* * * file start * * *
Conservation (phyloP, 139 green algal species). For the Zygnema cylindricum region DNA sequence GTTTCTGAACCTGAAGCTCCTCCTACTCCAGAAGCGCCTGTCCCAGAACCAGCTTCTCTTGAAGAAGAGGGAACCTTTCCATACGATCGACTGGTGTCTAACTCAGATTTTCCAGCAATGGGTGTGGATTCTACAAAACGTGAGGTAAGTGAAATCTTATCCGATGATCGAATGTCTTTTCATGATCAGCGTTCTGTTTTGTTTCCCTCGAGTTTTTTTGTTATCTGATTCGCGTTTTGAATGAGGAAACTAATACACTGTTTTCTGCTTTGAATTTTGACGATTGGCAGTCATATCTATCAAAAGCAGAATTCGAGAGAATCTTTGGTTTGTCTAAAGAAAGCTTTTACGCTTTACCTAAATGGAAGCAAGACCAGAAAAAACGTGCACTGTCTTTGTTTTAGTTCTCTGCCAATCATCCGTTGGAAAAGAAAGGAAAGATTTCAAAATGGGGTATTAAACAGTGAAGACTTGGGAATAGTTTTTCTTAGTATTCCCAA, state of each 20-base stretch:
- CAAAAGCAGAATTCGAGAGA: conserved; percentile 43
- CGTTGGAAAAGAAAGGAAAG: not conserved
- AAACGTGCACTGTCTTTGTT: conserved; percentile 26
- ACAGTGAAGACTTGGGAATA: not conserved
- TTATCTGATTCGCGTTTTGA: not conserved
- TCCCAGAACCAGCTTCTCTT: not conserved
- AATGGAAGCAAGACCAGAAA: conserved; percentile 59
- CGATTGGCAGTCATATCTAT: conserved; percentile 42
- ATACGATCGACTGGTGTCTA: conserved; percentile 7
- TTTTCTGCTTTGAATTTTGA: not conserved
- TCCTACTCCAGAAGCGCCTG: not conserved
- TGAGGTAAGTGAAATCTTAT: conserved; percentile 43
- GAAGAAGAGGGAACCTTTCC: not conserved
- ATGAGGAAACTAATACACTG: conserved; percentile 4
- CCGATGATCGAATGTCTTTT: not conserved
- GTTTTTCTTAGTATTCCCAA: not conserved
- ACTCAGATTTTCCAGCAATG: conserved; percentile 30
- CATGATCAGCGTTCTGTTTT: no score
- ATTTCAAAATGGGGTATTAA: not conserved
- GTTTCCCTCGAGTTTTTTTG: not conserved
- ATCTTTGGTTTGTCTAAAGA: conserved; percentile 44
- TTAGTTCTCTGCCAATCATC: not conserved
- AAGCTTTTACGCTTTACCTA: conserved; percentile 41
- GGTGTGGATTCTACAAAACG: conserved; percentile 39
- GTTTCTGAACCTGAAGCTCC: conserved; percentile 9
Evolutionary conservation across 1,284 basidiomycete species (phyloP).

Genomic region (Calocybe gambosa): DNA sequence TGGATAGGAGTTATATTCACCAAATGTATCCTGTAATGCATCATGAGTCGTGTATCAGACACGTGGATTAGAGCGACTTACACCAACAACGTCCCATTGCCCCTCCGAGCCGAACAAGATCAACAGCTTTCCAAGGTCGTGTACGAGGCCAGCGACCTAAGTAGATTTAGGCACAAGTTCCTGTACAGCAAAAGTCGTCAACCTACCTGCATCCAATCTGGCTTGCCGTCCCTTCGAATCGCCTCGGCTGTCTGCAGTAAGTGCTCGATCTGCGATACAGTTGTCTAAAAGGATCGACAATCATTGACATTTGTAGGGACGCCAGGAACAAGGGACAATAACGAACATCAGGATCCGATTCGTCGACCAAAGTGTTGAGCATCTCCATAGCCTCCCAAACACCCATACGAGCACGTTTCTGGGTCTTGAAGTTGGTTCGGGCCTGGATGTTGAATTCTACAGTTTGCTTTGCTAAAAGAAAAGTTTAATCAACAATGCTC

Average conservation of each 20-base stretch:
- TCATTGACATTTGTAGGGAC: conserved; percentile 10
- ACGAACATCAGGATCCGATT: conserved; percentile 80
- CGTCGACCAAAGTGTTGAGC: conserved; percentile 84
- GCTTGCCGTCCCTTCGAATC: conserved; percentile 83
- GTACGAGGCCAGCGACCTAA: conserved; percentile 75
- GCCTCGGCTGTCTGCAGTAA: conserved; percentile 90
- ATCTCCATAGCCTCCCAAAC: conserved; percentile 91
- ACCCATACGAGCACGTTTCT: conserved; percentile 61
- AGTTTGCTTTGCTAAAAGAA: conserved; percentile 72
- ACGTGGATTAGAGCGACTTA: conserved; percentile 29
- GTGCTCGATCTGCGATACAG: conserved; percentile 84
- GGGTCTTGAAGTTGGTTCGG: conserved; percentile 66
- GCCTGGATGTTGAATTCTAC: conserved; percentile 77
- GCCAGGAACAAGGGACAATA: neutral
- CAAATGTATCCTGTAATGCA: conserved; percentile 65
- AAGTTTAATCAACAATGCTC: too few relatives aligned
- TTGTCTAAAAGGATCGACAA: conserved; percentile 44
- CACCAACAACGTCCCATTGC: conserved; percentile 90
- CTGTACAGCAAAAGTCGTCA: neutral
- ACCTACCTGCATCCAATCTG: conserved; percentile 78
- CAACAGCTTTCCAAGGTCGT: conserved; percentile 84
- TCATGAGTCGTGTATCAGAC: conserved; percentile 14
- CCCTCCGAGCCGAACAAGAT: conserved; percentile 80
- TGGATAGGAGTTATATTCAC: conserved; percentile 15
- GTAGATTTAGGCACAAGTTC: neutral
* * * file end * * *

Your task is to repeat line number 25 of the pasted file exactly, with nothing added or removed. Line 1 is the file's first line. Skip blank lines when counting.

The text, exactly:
- GGTGTGGATTCTACAAAACG: conserved; percentile 39